• Hi, Angela –
      The closest full day public school program that I know of is in Sooke. However, MANY teachers engage in outdoor education & nature play with their primary classrooms in SD 71 (Comox Valley SD). I am sure if you called around to your local schools that you would find that many teachers do so. Then, you could ask to meet with the principle to discuss how much is done outside.
      Now that I think of it, several years ago there was a school from SD 71 @ the Comox Farmer’s Market obtaining signatures to help their r public school gain funding to have an outdoor learning space – if you called the SD 71 board office, they would have more information on this.
      Alternatively, there are after school programs like the Young Naturalists of the Comox Valley: http://comoxvalleynaturalist.bc.ca/young-naturalists-families/hat.
      Also, I might contact http://www.firemaker.org/ if I were you. I have learned from Wes Gietz before. He is an absolutely wonderful educator. They would know of specific sources in Courtenay.
      To my knowledge, there are no outdoor specific schools in Courtenay, but there were several after school, weekend, holiday groups for young children.
      I hope this helps.
      Please feel free to email me @ playingwithstickscanada@gmail.com if you require further assistance.

      Reply
    • Hi there.. Could you share a not for profit international association.. http://www.NaturePedagogy.com. Its goal is to connect Nature Kindergartens around the world and increase parents access to them.
      http://www.NaturePedagogy.com. Many Thanks

      Reply
  • Hi, I just found your site and have been thrilled to read your posts, as I am in the process of taking my mostly outdoor mixed age kindergarten fully outdoors. I, too, am on Vancouver Island and am wondering where you are! I am located in the Comox Valley. Are we close?

    Reply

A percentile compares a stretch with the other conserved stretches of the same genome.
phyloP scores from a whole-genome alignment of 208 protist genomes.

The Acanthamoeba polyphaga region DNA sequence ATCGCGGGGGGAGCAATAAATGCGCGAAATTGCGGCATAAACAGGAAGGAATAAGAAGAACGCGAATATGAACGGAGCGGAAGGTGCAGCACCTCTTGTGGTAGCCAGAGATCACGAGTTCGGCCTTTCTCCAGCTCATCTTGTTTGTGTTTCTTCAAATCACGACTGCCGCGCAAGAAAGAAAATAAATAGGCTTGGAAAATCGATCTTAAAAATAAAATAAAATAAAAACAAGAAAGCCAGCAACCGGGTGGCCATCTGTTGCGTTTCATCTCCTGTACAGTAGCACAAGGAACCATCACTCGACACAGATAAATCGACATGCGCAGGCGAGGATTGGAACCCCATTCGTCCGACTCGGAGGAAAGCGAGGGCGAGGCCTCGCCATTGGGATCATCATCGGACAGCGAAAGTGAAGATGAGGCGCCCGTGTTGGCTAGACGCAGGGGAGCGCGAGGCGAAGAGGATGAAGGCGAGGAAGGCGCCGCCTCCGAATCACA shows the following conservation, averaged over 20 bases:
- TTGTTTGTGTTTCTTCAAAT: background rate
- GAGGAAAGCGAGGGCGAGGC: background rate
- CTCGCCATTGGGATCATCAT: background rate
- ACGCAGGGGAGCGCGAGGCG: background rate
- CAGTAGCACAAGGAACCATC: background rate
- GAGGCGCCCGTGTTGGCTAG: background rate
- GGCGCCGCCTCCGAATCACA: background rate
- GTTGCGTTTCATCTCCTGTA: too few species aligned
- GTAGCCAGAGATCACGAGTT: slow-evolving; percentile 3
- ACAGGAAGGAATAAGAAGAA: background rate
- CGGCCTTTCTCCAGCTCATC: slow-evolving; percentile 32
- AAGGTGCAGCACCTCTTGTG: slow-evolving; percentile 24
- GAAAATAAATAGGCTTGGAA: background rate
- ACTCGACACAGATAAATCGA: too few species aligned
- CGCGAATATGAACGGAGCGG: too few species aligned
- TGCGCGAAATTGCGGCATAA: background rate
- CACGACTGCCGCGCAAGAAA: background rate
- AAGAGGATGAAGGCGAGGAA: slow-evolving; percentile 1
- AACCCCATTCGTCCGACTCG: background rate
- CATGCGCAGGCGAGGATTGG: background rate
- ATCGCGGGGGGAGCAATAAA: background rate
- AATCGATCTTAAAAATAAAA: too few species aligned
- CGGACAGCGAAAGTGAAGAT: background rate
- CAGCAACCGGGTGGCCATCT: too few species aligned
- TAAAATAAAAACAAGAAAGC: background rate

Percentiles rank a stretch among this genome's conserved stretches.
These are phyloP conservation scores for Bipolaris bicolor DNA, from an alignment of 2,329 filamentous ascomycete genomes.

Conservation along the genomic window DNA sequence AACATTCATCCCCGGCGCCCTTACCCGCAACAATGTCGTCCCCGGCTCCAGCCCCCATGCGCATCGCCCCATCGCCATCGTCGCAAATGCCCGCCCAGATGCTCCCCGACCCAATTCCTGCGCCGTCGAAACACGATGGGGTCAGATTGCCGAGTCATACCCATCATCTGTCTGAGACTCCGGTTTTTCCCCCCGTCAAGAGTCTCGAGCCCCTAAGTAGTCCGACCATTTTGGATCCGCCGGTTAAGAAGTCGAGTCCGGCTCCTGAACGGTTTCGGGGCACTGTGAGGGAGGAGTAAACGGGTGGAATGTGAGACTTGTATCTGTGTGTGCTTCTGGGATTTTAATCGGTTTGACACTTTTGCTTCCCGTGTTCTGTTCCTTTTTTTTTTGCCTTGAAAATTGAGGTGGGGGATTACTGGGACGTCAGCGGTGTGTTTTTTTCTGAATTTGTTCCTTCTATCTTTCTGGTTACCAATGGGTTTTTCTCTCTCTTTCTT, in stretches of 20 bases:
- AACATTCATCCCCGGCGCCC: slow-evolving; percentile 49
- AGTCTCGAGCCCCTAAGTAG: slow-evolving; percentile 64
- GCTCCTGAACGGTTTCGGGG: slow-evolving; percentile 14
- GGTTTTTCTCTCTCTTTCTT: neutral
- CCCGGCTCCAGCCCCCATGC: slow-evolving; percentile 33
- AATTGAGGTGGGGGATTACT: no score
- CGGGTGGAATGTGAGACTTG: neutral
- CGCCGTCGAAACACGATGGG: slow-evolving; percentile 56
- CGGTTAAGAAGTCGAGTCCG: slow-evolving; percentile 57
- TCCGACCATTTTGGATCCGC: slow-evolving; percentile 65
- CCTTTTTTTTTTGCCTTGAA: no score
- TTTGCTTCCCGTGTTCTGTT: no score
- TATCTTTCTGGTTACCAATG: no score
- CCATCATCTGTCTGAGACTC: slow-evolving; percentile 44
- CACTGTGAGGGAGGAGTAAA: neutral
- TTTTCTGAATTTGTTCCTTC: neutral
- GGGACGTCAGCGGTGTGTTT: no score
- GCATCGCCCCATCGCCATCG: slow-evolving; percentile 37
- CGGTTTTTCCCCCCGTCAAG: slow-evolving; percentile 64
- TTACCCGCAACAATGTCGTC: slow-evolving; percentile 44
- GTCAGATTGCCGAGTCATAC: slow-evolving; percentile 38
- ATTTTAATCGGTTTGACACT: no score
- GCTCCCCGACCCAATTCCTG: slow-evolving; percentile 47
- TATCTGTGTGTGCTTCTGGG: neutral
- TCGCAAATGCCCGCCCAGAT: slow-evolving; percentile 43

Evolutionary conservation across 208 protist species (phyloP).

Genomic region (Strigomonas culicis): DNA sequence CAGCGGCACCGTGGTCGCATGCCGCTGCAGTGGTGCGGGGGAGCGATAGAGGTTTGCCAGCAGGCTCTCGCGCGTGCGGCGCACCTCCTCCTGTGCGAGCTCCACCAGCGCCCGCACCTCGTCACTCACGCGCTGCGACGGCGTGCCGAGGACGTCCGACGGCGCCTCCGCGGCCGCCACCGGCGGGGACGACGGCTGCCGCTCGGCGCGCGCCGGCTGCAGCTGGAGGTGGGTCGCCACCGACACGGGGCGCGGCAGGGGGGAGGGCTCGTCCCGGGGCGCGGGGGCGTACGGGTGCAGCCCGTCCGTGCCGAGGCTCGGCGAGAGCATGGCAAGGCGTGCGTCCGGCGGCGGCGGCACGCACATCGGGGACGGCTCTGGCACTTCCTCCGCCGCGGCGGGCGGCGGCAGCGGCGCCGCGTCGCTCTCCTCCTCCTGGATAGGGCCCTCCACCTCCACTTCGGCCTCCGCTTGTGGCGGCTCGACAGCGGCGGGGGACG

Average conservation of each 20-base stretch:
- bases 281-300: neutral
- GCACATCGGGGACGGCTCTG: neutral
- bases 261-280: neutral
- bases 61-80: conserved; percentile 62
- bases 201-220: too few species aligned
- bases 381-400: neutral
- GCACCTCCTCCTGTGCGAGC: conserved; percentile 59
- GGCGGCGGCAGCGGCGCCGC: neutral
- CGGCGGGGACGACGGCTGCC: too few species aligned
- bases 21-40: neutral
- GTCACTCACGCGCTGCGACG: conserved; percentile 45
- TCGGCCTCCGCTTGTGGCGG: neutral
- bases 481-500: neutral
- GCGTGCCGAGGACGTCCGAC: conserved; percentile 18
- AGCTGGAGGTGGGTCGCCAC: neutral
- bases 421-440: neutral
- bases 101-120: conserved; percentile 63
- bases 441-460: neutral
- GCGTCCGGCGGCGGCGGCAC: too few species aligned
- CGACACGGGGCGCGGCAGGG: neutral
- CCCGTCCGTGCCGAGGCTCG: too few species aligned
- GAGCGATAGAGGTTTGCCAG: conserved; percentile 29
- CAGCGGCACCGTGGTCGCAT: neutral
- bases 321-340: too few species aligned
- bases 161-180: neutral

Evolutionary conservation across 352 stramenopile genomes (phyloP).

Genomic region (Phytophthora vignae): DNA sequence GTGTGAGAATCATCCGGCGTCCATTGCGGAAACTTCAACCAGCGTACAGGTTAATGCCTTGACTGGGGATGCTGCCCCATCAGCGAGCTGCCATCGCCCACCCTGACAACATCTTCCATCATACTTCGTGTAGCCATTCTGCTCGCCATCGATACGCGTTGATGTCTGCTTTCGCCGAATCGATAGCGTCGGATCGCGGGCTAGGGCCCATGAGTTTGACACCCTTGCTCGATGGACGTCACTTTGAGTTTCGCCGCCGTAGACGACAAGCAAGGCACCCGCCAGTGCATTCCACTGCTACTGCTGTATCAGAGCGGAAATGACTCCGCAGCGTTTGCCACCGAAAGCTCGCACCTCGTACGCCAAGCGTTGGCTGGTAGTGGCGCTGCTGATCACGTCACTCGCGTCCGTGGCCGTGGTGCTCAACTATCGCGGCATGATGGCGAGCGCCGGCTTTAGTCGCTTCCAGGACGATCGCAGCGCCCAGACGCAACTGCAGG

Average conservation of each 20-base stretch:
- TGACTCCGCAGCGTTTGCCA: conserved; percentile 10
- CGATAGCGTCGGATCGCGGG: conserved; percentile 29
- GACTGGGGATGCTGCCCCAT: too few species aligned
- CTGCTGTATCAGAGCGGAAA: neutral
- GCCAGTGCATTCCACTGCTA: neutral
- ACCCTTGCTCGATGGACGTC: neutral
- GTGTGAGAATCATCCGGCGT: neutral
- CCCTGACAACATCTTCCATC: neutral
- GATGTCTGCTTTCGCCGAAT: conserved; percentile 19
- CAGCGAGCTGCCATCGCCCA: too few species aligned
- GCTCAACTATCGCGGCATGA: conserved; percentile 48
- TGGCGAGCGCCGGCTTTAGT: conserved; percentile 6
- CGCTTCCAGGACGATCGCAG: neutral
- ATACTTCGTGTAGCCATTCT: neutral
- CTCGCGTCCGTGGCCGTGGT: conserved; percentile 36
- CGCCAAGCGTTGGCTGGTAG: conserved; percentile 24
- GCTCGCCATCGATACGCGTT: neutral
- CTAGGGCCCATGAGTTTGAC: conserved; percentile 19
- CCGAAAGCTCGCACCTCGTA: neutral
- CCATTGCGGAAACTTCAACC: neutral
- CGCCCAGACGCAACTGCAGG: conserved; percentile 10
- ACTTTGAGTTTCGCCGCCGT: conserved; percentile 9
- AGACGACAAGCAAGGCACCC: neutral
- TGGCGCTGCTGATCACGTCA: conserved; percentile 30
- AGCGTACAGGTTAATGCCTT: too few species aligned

• Hi, Laura,

      Thank you so much for your lovely comment. And, Yay! That is so wonderful to hear that you will be taking your children outside (all of the time?). There are so many Vancouver Island educators embracing the many benefits that nature has for their students. Yes, we are close. Do you work for the public schools?

      Ms. Tremayne

      Reply
  • Hi there. enjoyed reading your pages. I am lecturing on the Nature Kindergartens in Vancouver at the moment, travelled over from Scotland. I am back in April, so if you want to keep in touch just let me know. You might enjoy my book nature Kindergartens and forest schools published by Mindstretchers http://WWW.mindstretchers.co.uk
    cheers
    Claire Warden

    Reply
    • Hi,

      I have been on hiatus from my blog since Christmas … Where are you lecturing in April? I find the Nature Kindergartens in the UK very inspiring and have dreams of UK parents enthusiastically supporting nature programs! My biggest stumbling block right now is educating families on the importance of nature play. I come across a lot of individuals who do not see the benefits of it and would still prefer to have children sit in desks and rows. I might be interested in going to one of your lectures – where could I find that information?

      Ms Tremayne

      Reply